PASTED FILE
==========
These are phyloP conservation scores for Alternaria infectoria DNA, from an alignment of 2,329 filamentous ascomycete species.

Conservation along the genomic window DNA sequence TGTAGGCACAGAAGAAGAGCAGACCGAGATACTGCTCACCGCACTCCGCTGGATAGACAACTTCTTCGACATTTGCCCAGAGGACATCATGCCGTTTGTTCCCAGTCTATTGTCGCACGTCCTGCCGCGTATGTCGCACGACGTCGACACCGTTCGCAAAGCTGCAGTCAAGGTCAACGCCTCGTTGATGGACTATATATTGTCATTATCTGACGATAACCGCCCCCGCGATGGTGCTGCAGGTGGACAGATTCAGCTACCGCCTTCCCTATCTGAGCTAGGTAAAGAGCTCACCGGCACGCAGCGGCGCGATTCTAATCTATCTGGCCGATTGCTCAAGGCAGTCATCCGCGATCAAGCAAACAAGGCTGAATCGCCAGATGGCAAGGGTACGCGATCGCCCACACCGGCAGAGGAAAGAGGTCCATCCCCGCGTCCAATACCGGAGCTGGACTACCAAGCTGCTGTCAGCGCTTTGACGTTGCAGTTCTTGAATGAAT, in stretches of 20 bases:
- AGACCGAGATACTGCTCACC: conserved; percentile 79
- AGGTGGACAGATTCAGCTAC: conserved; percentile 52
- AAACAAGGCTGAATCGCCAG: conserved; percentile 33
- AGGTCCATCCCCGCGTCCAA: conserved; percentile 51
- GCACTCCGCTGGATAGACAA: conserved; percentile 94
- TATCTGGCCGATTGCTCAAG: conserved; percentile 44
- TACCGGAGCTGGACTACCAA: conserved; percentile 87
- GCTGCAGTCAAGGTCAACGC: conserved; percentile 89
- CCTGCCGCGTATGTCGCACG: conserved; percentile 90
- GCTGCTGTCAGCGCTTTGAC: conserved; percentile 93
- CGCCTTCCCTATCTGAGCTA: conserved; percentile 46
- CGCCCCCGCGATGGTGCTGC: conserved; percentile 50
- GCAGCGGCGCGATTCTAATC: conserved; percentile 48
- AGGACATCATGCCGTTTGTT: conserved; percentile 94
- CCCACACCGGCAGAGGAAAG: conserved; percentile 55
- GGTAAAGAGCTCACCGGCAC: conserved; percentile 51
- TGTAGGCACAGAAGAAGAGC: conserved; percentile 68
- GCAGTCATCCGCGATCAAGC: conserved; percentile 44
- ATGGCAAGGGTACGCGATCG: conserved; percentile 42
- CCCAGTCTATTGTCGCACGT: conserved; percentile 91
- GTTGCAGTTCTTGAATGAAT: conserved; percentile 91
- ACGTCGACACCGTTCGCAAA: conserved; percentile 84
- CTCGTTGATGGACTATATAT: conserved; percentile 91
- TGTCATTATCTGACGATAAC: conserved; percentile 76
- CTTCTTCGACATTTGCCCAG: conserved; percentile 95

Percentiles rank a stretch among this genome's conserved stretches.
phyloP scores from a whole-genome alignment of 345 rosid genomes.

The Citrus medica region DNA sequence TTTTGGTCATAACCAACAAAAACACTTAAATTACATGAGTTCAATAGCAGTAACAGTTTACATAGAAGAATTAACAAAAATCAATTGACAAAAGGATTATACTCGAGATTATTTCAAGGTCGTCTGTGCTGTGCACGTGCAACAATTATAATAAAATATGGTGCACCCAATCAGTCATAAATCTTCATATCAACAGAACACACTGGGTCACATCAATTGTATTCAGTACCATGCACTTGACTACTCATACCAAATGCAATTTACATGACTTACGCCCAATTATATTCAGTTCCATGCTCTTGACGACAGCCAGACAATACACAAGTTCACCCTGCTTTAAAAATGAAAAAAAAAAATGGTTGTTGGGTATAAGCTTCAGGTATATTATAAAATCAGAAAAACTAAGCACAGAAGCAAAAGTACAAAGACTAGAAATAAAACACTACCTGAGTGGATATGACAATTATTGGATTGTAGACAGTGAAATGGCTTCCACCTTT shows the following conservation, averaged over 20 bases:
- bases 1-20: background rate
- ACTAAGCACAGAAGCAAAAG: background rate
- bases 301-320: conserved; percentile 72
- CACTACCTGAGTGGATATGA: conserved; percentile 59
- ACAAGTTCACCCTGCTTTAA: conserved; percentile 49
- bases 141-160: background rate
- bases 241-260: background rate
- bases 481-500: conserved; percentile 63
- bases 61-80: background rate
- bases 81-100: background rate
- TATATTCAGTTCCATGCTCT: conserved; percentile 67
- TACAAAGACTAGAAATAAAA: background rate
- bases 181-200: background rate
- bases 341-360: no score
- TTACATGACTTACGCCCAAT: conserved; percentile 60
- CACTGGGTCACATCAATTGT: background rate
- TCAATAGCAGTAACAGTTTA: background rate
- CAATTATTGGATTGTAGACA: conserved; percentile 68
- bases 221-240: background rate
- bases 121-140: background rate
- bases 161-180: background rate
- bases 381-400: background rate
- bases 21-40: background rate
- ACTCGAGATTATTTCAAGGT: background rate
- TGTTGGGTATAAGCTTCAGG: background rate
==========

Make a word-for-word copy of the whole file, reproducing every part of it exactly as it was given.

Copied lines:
These are phyloP conservation scores for Alternaria infectoria DNA, from an alignment of 2,329 filamentous ascomycete species.

Conservation along the genomic window DNA sequence TGTAGGCACAGAAGAAGAGCAGACCGAGATACTGCTCACCGCACTCCGCTGGATAGACAACTTCTTCGACATTTGCCCAGAGGACATCATGCCGTTTGTTCCCAGTCTATTGTCGCACGTCCTGCCGCGTATGTCGCACGACGTCGACACCGTTCGCAAAGCTGCAGTCAAGGTCAACGCCTCGTTGATGGACTATATATTGTCATTATCTGACGATAACCGCCCCCGCGATGGTGCTGCAGGTGGACAGATTCAGCTACCGCCTTCCCTATCTGAGCTAGGTAAAGAGCTCACCGGCACGCAGCGGCGCGATTCTAATCTATCTGGCCGATTGCTCAAGGCAGTCATCCGCGATCAAGCAAACAAGGCTGAATCGCCAGATGGCAAGGGTACGCGATCGCCCACACCGGCAGAGGAAAGAGGTCCATCCCCGCGTCCAATACCGGAGCTGGACTACCAAGCTGCTGTCAGCGCTTTGACGTTGCAGTTCTTGAATGAAT, in stretches of 20 bases:
- AGACCGAGATACTGCTCACC: conserved; percentile 79
- AGGTGGACAGATTCAGCTAC: conserved; percentile 52
- AAACAAGGCTGAATCGCCAG: conserved; percentile 33
- AGGTCCATCCCCGCGTCCAA: conserved; percentile 51
- GCACTCCGCTGGATAGACAA: conserved; percentile 94
- TATCTGGCCGATTGCTCAAG: conserved; percentile 44
- TACCGGAGCTGGACTACCAA: conserved; percentile 87
- GCTGCAGTCAAGGTCAACGC: conserved; percentile 89
- CCTGCCGCGTATGTCGCACG: conserved; percentile 90
- GCTGCTGTCAGCGCTTTGAC: conserved; percentile 93
- CGCCTTCCCTATCTGAGCTA: conserved; percentile 46
- CGCCCCCGCGATGGTGCTGC: conserved; percentile 50
- GCAGCGGCGCGATTCTAATC: conserved; percentile 48
- AGGACATCATGCCGTTTGTT: conserved; percentile 94
- CCCACACCGGCAGAGGAAAG: conserved; percentile 55
- GGTAAAGAGCTCACCGGCAC: conserved; percentile 51
- TGTAGGCACAGAAGAAGAGC: conserved; percentile 68
- GCAGTCATCCGCGATCAAGC: conserved; percentile 44
- ATGGCAAGGGTACGCGATCG: conserved; percentile 42
- CCCAGTCTATTGTCGCACGT: conserved; percentile 91
- GTTGCAGTTCTTGAATGAAT: conserved; percentile 91
- ACGTCGACACCGTTCGCAAA: conserved; percentile 84
- CTCGTTGATGGACTATATAT: conserved; percentile 91
- TGTCATTATCTGACGATAAC: conserved; percentile 76
- CTTCTTCGACATTTGCCCAG: conserved; percentile 95

Percentiles rank a stretch among this genome's conserved stretches.
phyloP scores from a whole-genome alignment of 345 rosid genomes.

The Citrus medica region DNA sequence TTTTGGTCATAACCAACAAAAACACTTAAATTACATGAGTTCAATAGCAGTAACAGTTTACATAGAAGAATTAACAAAAATCAATTGACAAAAGGATTATACTCGAGATTATTTCAAGGTCGTCTGTGCTGTGCACGTGCAACAATTATAATAAAATATGGTGCACCCAATCAGTCATAAATCTTCATATCAACAGAACACACTGGGTCACATCAATTGTATTCAGTACCATGCACTTGACTACTCATACCAAATGCAATTTACATGACTTACGCCCAATTATATTCAGTTCCATGCTCTTGACGACAGCCAGACAATACACAAGTTCACCCTGCTTTAAAAATGAAAAAAAAAAATGGTTGTTGGGTATAAGCTTCAGGTATATTATAAAATCAGAAAAACTAAGCACAGAAGCAAAAGTACAAAGACTAGAAATAAAACACTACCTGAGTGGATATGACAATTATTGGATTGTAGACAGTGAAATGGCTTCCACCTTT shows the following conservation, averaged over 20 bases:
- bases 1-20: background rate
- ACTAAGCACAGAAGCAAAAG: background rate
- bases 301-320: conserved; percentile 72
- CACTACCTGAGTGGATATGA: conserved; percentile 59
- ACAAGTTCACCCTGCTTTAA: conserved; percentile 49
- bases 141-160: background rate
- bases 241-260: background rate
- bases 481-500: conserved; percentile 63
- bases 61-80: background rate
- bases 81-100: background rate
- TATATTCAGTTCCATGCTCT: conserved; percentile 67
- TACAAAGACTAGAAATAAAA: background rate
- bases 181-200: background rate
- bases 341-360: no score
- TTACATGACTTACGCCCAAT: conserved; percentile 60
- CACTGGGTCACATCAATTGT: background rate
- TCAATAGCAGTAACAGTTTA: background rate
- CAATTATTGGATTGTAGACA: conserved; percentile 68
- bases 221-240: background rate
- bases 121-140: background rate
- bases 161-180: background rate
- bases 381-400: background rate
- bases 21-40: background rate
- ACTCGAGATTATTTCAAGGT: background rate
- TGTTGGGTATAAGCTTCAGG: background rate